2. That’s an amazing way to look at the benefits of spending money. Talk about great timing! Had you done the repairs any other time, you would have paid the $371 PLUS the rental car fee. Hope you enjoyed the trip!

    • @So You Think You Can Save, I did, thanks! It definitely takes the burn off, the difference is spending now vs. spending later. I still had to pony up the $371, but now my car will last an extra month or two before it will need the inevitable repairs.

  3. It is sort of making lemonade out of lemons. I hate those high mechanic bills, but this worked out better for you. When I drive to San Francisco (from Los Angeles), I usually rent a car. My cars are old (17 & 15 years old), it is cheaper and more economical to rent a higher mileage car (hybrid) to make the drive.

    • @krantcents, I had never thought about doing that, but on long trips, it definitely makes sense. Friends will never pay for anything more than gas money, so if it’s your car it’s a steal!

  4. That is a nice way to turn a negative into a positive. :) The dealer must have known they made a big mistake, and that is why they agreed. Inconvenient for you, but it definitely paid off.

  5. Cute, but (probably) inaccurate. Following your link above to the IRS site, we find that the $0.555 is meant to include “depreciation and insurance and other fixed and variable costs.” So you need to pull out not just the gas money you spent, but also any portion of that which represents fixed costs, and anything variable in time rather than mileage (presumably some portion of depreciation, though obviously not all of it). Driving the loaner probably saved you some of the $371 which you might not have saved if your car had troubles some other time and you’d taken this trip in your regular car. It was probably not a net positive.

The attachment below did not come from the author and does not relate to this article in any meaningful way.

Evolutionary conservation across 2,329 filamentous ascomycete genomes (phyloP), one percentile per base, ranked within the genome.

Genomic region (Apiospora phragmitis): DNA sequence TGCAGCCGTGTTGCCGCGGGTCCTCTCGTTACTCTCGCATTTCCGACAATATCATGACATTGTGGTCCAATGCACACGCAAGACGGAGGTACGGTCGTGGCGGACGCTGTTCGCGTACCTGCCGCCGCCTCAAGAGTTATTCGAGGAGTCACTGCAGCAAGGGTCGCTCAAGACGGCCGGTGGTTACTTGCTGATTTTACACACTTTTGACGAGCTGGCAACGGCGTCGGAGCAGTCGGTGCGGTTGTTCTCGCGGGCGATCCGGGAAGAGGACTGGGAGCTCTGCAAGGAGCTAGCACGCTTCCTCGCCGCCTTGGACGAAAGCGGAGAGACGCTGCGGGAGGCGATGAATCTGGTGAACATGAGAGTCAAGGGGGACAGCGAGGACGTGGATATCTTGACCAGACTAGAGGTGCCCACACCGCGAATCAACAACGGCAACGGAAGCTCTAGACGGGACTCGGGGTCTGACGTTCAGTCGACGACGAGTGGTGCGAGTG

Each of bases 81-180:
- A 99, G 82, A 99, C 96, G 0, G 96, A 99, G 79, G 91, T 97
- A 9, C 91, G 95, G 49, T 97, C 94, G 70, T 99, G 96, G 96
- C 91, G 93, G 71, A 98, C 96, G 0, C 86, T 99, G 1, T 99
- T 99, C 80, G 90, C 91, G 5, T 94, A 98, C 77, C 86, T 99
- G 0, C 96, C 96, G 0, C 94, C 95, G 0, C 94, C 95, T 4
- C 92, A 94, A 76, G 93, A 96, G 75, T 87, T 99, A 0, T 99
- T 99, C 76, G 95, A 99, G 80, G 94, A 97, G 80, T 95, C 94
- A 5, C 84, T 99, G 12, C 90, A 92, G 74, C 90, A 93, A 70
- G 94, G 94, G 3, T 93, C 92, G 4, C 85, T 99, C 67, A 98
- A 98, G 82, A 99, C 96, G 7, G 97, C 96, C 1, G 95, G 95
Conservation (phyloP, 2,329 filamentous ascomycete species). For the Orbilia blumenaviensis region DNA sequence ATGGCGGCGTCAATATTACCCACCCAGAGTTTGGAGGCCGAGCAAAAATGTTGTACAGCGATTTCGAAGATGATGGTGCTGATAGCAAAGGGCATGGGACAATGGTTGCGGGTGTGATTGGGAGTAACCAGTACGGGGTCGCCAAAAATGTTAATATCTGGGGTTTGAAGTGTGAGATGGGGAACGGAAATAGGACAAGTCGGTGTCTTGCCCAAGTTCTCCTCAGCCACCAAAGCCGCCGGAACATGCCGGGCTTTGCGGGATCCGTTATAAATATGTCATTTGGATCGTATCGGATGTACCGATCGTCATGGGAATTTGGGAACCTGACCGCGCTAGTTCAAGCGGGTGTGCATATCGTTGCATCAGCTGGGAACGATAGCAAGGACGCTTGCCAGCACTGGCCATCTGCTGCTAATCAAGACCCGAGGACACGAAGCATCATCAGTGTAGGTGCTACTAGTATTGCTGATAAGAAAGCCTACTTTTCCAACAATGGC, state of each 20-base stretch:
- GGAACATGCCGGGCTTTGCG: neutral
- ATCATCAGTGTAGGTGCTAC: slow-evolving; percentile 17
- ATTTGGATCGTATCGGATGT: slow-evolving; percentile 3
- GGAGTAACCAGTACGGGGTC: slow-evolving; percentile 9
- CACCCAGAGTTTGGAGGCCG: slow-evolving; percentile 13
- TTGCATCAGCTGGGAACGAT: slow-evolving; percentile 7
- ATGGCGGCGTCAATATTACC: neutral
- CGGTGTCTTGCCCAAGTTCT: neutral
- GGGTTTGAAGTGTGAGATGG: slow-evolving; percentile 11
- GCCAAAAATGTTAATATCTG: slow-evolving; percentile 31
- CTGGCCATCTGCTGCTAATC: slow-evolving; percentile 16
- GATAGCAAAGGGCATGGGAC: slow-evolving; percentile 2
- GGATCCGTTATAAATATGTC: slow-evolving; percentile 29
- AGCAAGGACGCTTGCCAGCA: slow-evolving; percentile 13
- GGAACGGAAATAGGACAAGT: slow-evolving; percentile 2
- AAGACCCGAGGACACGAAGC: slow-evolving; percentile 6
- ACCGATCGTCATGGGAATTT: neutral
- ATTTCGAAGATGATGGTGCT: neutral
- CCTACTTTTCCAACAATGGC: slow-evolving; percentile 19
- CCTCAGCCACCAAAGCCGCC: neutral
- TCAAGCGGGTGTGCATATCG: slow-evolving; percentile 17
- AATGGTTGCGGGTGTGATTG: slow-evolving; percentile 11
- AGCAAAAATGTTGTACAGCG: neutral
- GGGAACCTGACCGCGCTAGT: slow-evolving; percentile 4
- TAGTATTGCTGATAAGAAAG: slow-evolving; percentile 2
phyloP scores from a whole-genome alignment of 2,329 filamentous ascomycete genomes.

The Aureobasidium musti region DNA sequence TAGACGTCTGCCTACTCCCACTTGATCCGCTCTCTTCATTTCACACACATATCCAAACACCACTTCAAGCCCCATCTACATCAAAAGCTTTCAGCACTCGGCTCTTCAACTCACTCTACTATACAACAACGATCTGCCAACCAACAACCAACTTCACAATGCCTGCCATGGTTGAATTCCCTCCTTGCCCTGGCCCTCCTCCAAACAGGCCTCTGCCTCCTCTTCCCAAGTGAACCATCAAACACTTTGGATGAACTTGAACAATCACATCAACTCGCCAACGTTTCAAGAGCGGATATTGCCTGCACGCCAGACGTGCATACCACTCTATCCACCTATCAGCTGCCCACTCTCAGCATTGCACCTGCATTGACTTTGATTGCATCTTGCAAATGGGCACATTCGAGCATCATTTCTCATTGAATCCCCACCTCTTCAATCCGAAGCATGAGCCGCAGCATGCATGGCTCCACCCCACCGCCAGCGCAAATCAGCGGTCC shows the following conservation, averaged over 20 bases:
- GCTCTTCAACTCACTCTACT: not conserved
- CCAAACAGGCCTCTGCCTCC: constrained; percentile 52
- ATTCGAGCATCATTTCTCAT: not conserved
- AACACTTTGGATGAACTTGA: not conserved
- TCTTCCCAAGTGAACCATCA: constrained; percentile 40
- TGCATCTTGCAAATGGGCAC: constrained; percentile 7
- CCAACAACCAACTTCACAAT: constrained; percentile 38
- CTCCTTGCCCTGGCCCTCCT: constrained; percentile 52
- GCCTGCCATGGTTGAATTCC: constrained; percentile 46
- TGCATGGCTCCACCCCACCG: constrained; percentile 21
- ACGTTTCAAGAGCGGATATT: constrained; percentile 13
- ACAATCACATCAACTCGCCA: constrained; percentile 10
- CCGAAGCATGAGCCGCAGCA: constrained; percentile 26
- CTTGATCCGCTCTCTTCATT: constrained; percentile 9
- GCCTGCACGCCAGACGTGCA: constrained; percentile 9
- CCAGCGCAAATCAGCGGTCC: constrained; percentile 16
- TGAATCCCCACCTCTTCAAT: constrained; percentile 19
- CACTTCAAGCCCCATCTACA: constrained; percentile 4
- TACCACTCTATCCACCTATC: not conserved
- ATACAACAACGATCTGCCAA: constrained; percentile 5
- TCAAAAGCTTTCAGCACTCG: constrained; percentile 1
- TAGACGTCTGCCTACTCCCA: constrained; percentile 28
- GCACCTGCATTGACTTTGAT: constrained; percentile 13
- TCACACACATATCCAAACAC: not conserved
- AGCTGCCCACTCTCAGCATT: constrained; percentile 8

6. No matter if you made money on this trip or not. Well you did make money either way because what you saved paid for the car. Lucky Dog.

  7. This is why it’s sometimes smarter to rent a car than take your own when taking long driving trips — especially if they are sight seeing rather than destination trips. Depending on where you live, it’s often possible to rent a car for under $20 a day (including taxes).

    You need to run the numbers, but I now take a few car trips each year renting rather than driving my own car because it simply makes financial sense.

    • I second that. A couple of years back when I was living in CA, I found a deal where I could rent for $10/day on the weekends. I booked out every weekend for as long as they would let me (a year), and canceled on the weekends when I wasn’t going anywhere. Since I was new to the area I took a lot of daytrips, and it was great to put the miles on someone else’s car.

    • @Jeff @ Sustainable Life Blog, damn, good work! I had mine for about a week and a half total, I shouldn’t have called to check on their progress lol.

  8. I guess you were (unintentionally) compensated for the inconvenience. And you were right! All they had to do was turn the car on themselves to see if they did fix it. That’s the protocol. Well, maybe something did go wrong. We won’t be able to know. And less costly or not, a road trip in my own car still works better for me.

Comments are closed.

Most Popular

Recent Comments